Page last updated at 06:59 GMT, Monday, 11 January 2010

Iraq hostage Peter Moore tells Met Police of capture

Peter Moore - picture taken Thursday 31 December 2009. Pic: FCO
Peter Moore is said to be in "remarkably good" health

Freed hostage Peter Moore, 36, is being debriefed at a secret location by the Met Police, the BBC understands.

The IT expert from Lincoln's account of his capture in Iraq in 2007 is likely to be crucial to inquiries into the murder of three of his bodyguards.

The bodies of Alec MacLachlan, 30, of Llanelli, Jason Swindlehurst, 38, of Lancs, and Jason Creswell, 39, of Glasgow were handed over last year.

A fourth guard, Alan McMenemy, 34, from Glasgow, is also believed to be dead.

The Foreign Office believes his body will also be handed to UK authorities soon.

BBC security correspondent Frank Gardner said Mr Moore was said to be in "remarkable shape, both physically and mentally".

"Slowly and painstakingly, he's giving police detectives and psychiatrists as accurate an account as he can of what happened to him and his four bodyguards from the moment they were kidnapped in Baghdad," he said.

Separated from guards

They were taken from outside Iraq's finance ministry in May 2007 by up to 40 men in police uniforms.

The kidnappers were understood to belong to an obscure militia known as the Islamic Shia Resistance, which demanded the release of up to nine of its associates held in US military custody since early 2007.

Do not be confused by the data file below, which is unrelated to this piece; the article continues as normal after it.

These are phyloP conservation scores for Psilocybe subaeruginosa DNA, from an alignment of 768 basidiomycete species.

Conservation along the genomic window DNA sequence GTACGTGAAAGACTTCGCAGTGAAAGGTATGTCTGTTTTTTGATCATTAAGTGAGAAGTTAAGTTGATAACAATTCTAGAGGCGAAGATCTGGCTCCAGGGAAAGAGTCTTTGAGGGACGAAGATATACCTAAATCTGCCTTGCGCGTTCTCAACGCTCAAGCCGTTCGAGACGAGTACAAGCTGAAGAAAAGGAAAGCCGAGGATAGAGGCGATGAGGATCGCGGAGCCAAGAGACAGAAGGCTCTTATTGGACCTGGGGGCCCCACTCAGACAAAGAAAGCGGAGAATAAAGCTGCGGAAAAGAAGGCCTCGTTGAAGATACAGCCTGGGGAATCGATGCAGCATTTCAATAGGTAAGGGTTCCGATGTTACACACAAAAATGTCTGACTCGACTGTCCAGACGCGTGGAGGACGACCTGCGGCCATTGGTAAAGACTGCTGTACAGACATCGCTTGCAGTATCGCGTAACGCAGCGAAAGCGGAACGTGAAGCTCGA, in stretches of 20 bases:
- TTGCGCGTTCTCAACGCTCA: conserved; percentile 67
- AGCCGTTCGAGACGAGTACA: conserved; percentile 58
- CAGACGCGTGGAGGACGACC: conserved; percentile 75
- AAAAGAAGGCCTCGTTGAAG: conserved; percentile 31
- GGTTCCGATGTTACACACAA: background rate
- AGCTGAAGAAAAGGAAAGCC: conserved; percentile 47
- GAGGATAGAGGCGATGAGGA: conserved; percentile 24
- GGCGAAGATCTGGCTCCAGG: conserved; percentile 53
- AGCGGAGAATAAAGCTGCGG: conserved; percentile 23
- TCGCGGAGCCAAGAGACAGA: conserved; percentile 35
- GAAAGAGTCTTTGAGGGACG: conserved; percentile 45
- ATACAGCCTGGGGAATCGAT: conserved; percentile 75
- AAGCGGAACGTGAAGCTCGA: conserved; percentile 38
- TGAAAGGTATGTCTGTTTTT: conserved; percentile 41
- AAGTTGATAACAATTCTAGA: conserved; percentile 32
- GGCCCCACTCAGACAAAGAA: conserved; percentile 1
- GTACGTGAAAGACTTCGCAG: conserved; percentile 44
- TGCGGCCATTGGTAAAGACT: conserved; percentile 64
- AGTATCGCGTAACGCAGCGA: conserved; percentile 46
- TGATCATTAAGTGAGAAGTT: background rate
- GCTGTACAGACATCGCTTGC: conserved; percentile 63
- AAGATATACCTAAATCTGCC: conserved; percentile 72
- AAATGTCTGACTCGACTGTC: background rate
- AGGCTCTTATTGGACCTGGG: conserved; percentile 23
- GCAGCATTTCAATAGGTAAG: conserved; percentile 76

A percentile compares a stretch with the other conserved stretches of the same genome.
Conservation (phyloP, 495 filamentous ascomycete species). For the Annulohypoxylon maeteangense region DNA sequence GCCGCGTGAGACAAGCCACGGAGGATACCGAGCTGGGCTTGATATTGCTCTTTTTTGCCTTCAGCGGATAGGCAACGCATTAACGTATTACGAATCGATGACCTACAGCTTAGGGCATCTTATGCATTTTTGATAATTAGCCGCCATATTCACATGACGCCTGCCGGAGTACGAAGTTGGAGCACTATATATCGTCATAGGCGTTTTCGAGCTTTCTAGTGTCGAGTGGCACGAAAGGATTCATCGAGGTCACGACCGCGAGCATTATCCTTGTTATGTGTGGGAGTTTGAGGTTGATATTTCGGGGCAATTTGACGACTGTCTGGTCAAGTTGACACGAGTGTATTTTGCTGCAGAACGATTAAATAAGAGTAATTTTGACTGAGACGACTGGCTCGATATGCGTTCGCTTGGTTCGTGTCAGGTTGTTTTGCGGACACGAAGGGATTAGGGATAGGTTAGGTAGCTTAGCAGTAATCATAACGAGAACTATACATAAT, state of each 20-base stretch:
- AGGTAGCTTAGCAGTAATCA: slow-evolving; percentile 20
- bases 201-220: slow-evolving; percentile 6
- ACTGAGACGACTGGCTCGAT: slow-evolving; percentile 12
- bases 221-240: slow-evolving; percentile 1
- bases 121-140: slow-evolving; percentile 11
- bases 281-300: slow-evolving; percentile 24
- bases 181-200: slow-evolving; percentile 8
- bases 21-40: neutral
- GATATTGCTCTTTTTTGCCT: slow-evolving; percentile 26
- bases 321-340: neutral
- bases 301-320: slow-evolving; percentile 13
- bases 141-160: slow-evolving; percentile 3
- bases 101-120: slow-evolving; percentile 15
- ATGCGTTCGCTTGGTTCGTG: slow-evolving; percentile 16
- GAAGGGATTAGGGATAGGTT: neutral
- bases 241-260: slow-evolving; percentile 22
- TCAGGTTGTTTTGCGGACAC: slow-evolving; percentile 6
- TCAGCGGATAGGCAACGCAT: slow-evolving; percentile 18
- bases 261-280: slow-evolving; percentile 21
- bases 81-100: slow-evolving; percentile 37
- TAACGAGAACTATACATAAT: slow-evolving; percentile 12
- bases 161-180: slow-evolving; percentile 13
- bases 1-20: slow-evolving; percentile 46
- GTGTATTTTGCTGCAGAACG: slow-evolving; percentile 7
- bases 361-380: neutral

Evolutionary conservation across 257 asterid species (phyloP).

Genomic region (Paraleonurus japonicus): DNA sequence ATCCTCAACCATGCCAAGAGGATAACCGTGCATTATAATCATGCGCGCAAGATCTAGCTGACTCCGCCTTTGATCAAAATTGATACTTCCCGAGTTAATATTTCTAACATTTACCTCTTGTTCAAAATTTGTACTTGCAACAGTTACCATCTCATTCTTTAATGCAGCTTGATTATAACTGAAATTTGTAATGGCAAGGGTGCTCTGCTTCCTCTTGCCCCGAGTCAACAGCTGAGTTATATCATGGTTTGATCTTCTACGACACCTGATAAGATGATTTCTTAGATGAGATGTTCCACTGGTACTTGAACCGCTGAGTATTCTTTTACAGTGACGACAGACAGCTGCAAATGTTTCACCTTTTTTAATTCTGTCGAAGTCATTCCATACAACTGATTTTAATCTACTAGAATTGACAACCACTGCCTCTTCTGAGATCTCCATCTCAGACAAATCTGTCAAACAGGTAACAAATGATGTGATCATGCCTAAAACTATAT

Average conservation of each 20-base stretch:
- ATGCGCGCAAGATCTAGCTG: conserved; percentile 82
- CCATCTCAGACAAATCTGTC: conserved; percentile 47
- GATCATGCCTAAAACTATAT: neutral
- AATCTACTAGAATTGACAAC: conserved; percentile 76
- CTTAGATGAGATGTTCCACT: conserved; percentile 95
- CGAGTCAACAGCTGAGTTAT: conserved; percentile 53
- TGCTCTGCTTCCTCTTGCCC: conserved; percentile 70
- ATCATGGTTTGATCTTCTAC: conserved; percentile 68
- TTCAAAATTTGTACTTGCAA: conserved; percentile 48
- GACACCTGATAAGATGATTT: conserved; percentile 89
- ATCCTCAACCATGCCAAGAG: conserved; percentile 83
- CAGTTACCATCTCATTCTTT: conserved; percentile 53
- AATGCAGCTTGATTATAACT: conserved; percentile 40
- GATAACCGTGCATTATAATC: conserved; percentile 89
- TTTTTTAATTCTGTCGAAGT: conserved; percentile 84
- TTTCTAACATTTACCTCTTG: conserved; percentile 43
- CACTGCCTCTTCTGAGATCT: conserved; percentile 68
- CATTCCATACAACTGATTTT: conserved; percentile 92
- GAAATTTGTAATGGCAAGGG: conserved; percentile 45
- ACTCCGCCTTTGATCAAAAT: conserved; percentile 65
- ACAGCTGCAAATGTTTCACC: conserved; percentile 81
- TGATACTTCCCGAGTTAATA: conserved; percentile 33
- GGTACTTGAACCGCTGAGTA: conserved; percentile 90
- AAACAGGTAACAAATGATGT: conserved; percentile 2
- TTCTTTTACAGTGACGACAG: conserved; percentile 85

Several were handed to the Iraqi government, which later freed some as part of its political reconciliation process.

Qais al-Khazali, the leader of Asaib al-Haq - or the League of Righteousness - was transferred from US to Iraqi custody shortly before the release of Mr Moore on 30 December.

However, the Foreign Office insisted he was not released under any prisoner exchange scheme.

Mr Moore was separated from the others during the latter part of his captivity and was initially unaware they had been murdered.

Print Sponsor

The BBC is not responsible for the content of external internet sites

Has China's housing bubble burst?
How the world's oldest clove tree defied an empire
Why Royal Ballet principal Sergei Polunin quit


Sign in

BBC navigation

Copyright © 2017 BBC. The BBC is not responsible for the content of external sites. Read more.

This page is best viewed in an up-to-date web browser with style sheets (CSS) enabled. While you will be able to view the content of this page in your current browser, you will not be able to get the full visual experience. Please consider upgrading your browser software or enabling style sheets (CSS) if you are able to do so.

Americas Africa Europe Middle East South Asia Asia Pacific